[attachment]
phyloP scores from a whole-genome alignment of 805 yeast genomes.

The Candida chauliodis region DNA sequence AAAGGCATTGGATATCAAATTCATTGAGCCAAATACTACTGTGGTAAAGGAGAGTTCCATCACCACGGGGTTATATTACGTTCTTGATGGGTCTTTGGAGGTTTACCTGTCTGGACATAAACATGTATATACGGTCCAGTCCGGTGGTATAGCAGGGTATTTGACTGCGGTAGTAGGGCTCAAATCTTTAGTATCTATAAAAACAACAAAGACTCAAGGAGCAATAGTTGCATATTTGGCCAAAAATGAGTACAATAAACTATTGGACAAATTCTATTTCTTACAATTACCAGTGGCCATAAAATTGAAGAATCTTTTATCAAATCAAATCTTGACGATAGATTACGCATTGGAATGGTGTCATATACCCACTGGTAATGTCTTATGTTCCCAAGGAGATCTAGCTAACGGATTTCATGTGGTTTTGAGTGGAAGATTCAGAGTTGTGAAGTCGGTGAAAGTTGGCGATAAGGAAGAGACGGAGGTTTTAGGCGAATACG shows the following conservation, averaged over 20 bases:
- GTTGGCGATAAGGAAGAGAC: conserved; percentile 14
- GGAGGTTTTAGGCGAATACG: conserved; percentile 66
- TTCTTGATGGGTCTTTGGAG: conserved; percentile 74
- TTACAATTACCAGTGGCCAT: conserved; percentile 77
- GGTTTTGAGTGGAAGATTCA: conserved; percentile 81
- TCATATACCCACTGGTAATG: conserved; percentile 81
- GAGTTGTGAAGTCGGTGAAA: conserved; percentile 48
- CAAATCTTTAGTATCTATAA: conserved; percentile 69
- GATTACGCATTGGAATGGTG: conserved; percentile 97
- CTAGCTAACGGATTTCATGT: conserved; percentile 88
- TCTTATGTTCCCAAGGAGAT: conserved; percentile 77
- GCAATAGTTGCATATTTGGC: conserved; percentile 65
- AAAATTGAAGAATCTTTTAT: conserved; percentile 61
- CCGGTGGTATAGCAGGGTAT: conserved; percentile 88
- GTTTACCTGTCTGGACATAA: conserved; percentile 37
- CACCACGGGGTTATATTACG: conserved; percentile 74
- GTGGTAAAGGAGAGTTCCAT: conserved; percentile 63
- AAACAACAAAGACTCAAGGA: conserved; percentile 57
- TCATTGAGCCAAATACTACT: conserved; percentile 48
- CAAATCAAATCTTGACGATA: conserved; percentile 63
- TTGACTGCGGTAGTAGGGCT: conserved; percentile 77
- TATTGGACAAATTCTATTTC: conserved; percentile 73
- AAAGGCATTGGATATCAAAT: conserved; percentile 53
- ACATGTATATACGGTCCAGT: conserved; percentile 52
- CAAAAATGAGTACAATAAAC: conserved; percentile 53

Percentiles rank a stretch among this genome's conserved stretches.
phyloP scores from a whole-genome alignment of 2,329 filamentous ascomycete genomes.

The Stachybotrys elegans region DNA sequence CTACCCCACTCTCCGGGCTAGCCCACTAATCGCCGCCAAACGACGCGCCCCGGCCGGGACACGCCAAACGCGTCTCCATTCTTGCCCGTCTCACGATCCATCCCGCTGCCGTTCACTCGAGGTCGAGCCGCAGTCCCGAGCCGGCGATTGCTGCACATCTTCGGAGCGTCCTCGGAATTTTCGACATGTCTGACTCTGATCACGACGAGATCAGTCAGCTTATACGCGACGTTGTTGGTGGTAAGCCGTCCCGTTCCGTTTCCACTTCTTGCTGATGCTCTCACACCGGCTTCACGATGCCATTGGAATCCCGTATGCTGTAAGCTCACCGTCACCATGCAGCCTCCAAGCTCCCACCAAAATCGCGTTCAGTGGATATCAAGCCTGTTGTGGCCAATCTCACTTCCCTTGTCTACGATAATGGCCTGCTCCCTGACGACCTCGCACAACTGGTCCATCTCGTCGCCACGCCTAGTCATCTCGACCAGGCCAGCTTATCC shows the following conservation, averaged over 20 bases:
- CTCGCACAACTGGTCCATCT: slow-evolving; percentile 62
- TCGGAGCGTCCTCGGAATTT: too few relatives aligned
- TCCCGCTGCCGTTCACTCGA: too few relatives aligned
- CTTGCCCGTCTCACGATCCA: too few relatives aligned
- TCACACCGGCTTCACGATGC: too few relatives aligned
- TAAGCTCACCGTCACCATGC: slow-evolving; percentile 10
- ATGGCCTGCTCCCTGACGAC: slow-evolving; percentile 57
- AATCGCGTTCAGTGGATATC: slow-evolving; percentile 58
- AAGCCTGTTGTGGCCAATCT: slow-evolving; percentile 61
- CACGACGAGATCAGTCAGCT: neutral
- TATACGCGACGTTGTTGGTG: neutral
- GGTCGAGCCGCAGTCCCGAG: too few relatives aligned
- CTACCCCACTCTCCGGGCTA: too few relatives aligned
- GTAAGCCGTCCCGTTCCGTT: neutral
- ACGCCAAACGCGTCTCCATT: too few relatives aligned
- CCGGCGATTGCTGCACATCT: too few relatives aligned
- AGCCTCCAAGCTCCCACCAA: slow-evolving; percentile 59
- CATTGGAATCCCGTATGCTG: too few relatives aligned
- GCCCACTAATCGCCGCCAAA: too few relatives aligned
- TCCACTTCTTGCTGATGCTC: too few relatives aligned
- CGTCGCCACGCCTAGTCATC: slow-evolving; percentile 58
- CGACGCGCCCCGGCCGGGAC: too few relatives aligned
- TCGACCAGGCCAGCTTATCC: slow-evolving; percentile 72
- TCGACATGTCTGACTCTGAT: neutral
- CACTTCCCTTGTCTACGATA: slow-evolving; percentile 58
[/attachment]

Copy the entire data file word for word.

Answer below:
phyloP scores from a whole-genome alignment of 805 yeast genomes.

The Candida chauliodis region DNA sequence AAAGGCATTGGATATCAAATTCATTGAGCCAAATACTACTGTGGTAAAGGAGAGTTCCATCACCACGGGGTTATATTACGTTCTTGATGGGTCTTTGGAGGTTTACCTGTCTGGACATAAACATGTATATACGGTCCAGTCCGGTGGTATAGCAGGGTATTTGACTGCGGTAGTAGGGCTCAAATCTTTAGTATCTATAAAAACAACAAAGACTCAAGGAGCAATAGTTGCATATTTGGCCAAAAATGAGTACAATAAACTATTGGACAAATTCTATTTCTTACAATTACCAGTGGCCATAAAATTGAAGAATCTTTTATCAAATCAAATCTTGACGATAGATTACGCATTGGAATGGTGTCATATACCCACTGGTAATGTCTTATGTTCCCAAGGAGATCTAGCTAACGGATTTCATGTGGTTTTGAGTGGAAGATTCAGAGTTGTGAAGTCGGTGAAAGTTGGCGATAAGGAAGAGACGGAGGTTTTAGGCGAATACG shows the following conservation, averaged over 20 bases:
- GTTGGCGATAAGGAAGAGAC: conserved; percentile 14
- GGAGGTTTTAGGCGAATACG: conserved; percentile 66
- TTCTTGATGGGTCTTTGGAG: conserved; percentile 74
- TTACAATTACCAGTGGCCAT: conserved; percentile 77
- GGTTTTGAGTGGAAGATTCA: conserved; percentile 81
- TCATATACCCACTGGTAATG: conserved; percentile 81
- GAGTTGTGAAGTCGGTGAAA: conserved; percentile 48
- CAAATCTTTAGTATCTATAA: conserved; percentile 69
- GATTACGCATTGGAATGGTG: conserved; percentile 97
- CTAGCTAACGGATTTCATGT: conserved; percentile 88
- TCTTATGTTCCCAAGGAGAT: conserved; percentile 77
- GCAATAGTTGCATATTTGGC: conserved; percentile 65
- AAAATTGAAGAATCTTTTAT: conserved; percentile 61
- CCGGTGGTATAGCAGGGTAT: conserved; percentile 88
- GTTTACCTGTCTGGACATAA: conserved; percentile 37
- CACCACGGGGTTATATTACG: conserved; percentile 74
- GTGGTAAAGGAGAGTTCCAT: conserved; percentile 63
- AAACAACAAAGACTCAAGGA: conserved; percentile 57
- TCATTGAGCCAAATACTACT: conserved; percentile 48
- CAAATCAAATCTTGACGATA: conserved; percentile 63
- TTGACTGCGGTAGTAGGGCT: conserved; percentile 77
- TATTGGACAAATTCTATTTC: conserved; percentile 73
- AAAGGCATTGGATATCAAAT: conserved; percentile 53
- ACATGTATATACGGTCCAGT: conserved; percentile 52
- CAAAAATGAGTACAATAAAC: conserved; percentile 53

Percentiles rank a stretch among this genome's conserved stretches.
phyloP scores from a whole-genome alignment of 2,329 filamentous ascomycete genomes.

The Stachybotrys elegans region DNA sequence CTACCCCACTCTCCGGGCTAGCCCACTAATCGCCGCCAAACGACGCGCCCCGGCCGGGACACGCCAAACGCGTCTCCATTCTTGCCCGTCTCACGATCCATCCCGCTGCCGTTCACTCGAGGTCGAGCCGCAGTCCCGAGCCGGCGATTGCTGCACATCTTCGGAGCGTCCTCGGAATTTTCGACATGTCTGACTCTGATCACGACGAGATCAGTCAGCTTATACGCGACGTTGTTGGTGGTAAGCCGTCCCGTTCCGTTTCCACTTCTTGCTGATGCTCTCACACCGGCTTCACGATGCCATTGGAATCCCGTATGCTGTAAGCTCACCGTCACCATGCAGCCTCCAAGCTCCCACCAAAATCGCGTTCAGTGGATATCAAGCCTGTTGTGGCCAATCTCACTTCCCTTGTCTACGATAATGGCCTGCTCCCTGACGACCTCGCACAACTGGTCCATCTCGTCGCCACGCCTAGTCATCTCGACCAGGCCAGCTTATCC shows the following conservation, averaged over 20 bases:
- CTCGCACAACTGGTCCATCT: slow-evolving; percentile 62
- TCGGAGCGTCCTCGGAATTT: too few relatives aligned
- TCCCGCTGCCGTTCACTCGA: too few relatives aligned
- CTTGCCCGTCTCACGATCCA: too few relatives aligned
- TCACACCGGCTTCACGATGC: too few relatives aligned
- TAAGCTCACCGTCACCATGC: slow-evolving; percentile 10
- ATGGCCTGCTCCCTGACGAC: slow-evolving; percentile 57
- AATCGCGTTCAGTGGATATC: slow-evolving; percentile 58
- AAGCCTGTTGTGGCCAATCT: slow-evolving; percentile 61
- CACGACGAGATCAGTCAGCT: neutral
- TATACGCGACGTTGTTGGTG: neutral
- GGTCGAGCCGCAGTCCCGAG: too few relatives aligned
- CTACCCCACTCTCCGGGCTA: too few relatives aligned
- GTAAGCCGTCCCGTTCCGTT: neutral
- ACGCCAAACGCGTCTCCATT: too few relatives aligned
- CCGGCGATTGCTGCACATCT: too few relatives aligned
- AGCCTCCAAGCTCCCACCAA: slow-evolving; percentile 59
- CATTGGAATCCCGTATGCTG: too few relatives aligned
- GCCCACTAATCGCCGCCAAA: too few relatives aligned
- TCCACTTCTTGCTGATGCTC: too few relatives aligned
- CGTCGCCACGCCTAGTCATC: slow-evolving; percentile 58
- CGACGCGCCCCGGCCGGGAC: too few relatives aligned
- TCGACCAGGCCAGCTTATCC: slow-evolving; percentile 72
- TCGACATGTCTGACTCTGAT: neutral
- CACTTCCCTTGTCTACGATA: slow-evolving; percentile 58